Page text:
Frey Delivers State of Sully District Presentation
Area will see multiple traffic projects, new 800-unit condo complex.
The sprawling Sully District will see multiple projects over the next two years designed to ease traffic congestion and erase long-standing roadway bottlenecks that increase the blood pressure for daily commuters, said County Supervisor Michael Frey.
Frey, the only supervisor the Sully District has ever had, gave a “State of Sully” presentation at the Sully District Council of Citizens Associations board meeting on Tuesday night.
The multi-facility, large parcel development of years past has mostly dried up, replaced by smaller projects that are attempting to take advantage of what little open space is still available in the district, Frey said. In general, the economy seems a bit improved compared to when the downturn hit Northern Virginia four years ago.
“Things seem to be getting better, but we are not seeing the development that we once saw here in the district,” Frey said.
The county has been collaborating with the Virginia Department of Transportation (VDOT) on a number of projects to reduce congestion on local streets, Frey said. At the top of the list is the always-clogged I-66/Route 28 Interchange in Centreville. A massive makeover of the interchange, which would cost upwards of $100 million, is not going to happen soon for a lack of funding, he said.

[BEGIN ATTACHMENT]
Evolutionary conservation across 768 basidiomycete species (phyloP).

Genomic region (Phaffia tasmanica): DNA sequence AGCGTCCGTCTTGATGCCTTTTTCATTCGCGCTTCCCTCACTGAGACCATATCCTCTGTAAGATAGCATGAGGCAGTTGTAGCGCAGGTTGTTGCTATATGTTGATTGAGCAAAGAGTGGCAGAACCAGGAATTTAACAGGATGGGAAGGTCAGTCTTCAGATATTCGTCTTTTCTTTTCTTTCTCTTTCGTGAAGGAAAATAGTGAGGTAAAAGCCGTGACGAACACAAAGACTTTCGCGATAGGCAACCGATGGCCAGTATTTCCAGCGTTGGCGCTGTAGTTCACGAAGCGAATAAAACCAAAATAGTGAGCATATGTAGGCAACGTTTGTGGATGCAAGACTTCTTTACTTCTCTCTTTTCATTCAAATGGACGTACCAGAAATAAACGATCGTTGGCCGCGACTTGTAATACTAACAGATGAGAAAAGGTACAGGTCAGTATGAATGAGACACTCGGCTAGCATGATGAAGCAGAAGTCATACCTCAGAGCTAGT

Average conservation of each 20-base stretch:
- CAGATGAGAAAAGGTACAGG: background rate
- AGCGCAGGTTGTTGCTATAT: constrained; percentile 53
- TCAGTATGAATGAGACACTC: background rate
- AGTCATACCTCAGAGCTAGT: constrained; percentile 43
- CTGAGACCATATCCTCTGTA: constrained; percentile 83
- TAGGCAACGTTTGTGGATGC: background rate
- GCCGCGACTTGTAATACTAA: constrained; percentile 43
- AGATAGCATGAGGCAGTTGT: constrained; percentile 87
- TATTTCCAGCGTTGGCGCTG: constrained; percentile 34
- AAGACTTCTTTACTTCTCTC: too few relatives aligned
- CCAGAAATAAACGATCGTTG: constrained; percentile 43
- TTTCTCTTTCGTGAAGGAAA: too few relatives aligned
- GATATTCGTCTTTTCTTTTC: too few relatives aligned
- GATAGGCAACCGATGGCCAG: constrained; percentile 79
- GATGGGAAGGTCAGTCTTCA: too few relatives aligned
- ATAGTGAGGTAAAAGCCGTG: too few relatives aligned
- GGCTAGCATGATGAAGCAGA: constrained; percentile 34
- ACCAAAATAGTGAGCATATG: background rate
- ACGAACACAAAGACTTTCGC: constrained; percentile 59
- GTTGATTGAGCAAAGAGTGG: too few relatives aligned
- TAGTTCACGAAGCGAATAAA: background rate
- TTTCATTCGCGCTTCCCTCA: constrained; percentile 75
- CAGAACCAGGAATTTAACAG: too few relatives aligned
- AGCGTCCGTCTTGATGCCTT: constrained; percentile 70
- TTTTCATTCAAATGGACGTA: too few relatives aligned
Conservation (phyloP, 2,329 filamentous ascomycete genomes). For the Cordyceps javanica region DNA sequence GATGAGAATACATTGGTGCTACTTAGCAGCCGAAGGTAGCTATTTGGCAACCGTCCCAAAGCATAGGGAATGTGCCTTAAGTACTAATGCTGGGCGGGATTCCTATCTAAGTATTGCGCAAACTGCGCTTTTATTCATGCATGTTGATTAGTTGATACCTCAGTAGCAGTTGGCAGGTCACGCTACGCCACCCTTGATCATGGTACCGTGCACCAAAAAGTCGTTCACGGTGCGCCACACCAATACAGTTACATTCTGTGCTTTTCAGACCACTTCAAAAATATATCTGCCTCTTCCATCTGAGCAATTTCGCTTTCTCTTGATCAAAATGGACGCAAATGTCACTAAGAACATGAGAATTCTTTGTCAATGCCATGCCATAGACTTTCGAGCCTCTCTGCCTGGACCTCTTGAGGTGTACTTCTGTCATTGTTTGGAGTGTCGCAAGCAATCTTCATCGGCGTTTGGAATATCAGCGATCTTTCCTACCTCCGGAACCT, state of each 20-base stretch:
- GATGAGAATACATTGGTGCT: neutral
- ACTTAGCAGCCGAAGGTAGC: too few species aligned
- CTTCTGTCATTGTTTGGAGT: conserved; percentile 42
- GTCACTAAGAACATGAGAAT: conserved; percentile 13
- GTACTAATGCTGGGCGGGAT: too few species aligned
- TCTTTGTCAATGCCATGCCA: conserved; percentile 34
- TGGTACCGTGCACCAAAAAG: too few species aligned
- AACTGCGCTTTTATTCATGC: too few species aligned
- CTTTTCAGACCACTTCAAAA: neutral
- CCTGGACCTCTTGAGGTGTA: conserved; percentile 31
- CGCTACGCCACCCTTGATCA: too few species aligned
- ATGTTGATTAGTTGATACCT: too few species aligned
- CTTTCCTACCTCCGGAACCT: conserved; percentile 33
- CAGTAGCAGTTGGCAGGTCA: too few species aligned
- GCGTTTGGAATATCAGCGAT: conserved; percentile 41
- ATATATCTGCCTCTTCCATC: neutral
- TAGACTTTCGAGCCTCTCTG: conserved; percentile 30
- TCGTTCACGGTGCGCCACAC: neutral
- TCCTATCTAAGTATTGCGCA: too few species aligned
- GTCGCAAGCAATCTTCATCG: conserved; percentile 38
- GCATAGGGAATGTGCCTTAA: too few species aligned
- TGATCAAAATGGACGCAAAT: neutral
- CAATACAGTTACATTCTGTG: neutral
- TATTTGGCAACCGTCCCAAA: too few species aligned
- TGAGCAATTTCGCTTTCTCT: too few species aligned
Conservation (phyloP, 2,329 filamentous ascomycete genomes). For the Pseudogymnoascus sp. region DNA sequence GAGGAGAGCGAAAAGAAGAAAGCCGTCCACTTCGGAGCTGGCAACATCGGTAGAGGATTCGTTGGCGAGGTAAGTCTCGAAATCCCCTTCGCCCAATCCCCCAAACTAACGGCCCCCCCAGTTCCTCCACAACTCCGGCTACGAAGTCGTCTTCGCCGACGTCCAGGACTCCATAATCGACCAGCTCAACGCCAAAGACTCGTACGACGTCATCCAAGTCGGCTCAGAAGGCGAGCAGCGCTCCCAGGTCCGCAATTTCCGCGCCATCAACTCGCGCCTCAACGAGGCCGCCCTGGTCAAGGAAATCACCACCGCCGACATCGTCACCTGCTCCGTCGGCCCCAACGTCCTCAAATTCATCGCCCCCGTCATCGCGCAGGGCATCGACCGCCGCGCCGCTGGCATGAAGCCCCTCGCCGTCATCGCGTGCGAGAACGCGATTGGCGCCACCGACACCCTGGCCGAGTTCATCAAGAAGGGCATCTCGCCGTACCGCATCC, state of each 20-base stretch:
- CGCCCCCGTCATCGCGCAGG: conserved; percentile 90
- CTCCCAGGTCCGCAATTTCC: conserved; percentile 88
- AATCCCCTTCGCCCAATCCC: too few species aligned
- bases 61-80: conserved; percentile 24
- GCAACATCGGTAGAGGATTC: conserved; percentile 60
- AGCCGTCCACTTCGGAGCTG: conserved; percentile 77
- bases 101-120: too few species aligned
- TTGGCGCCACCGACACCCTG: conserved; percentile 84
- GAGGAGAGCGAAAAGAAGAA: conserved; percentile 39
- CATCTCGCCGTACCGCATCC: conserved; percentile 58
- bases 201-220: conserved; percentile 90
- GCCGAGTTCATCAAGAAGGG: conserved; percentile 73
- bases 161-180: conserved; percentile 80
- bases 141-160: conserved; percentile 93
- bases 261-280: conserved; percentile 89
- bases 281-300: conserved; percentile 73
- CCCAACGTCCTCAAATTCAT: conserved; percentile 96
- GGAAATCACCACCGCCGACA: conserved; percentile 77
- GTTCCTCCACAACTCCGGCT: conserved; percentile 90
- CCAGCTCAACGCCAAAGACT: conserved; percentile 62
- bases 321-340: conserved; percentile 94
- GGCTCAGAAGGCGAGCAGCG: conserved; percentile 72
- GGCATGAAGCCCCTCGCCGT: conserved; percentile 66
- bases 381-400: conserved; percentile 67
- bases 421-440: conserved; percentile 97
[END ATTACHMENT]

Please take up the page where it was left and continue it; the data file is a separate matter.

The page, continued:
However, VDOT has two projects underway that will help alleviate the congestion. Both are high impact, low cost (about several million dollars each) options that VDOT can launch soon.
Construction could start this summer on extending the right turn-lane ramp from I-66 west, about one-third of a mile, to use as a right turn onto Route 28 north. This will allow those getting off the highway to stay on Route 28 through the traffic light at Walney Road. VDOT also plans to extend the dual left-turn lanes on Route 28 south leading onto I-66 east an additional 600 feet. Traffic there has been backing up during the morning rush hour.
The largest residential development on the horizon for the district is an 800-unit condominium complex on Centreville Road just south of McClaren Road near Rachel Carson Middle School.
The complex is to go into a space that includes a youth athletic field. Frey was able to have the developer agree on replacing that field with two rectangular sports fields (one will be lit and have all-weather turf instead of grass) and three baseball diamonds, Frey said. Construction could start in the fall.
Route 28 Corridor
Although the county has been focused on the development and light rail projects at Tysons Corner, the Route 28 corridor, from Interstate 66 to the Toll Road, contains valuable business parcels that could easily be developed, he said.
“The growth potential along the corridor is huge and if we ignore it, we will all suffer,” Frey said.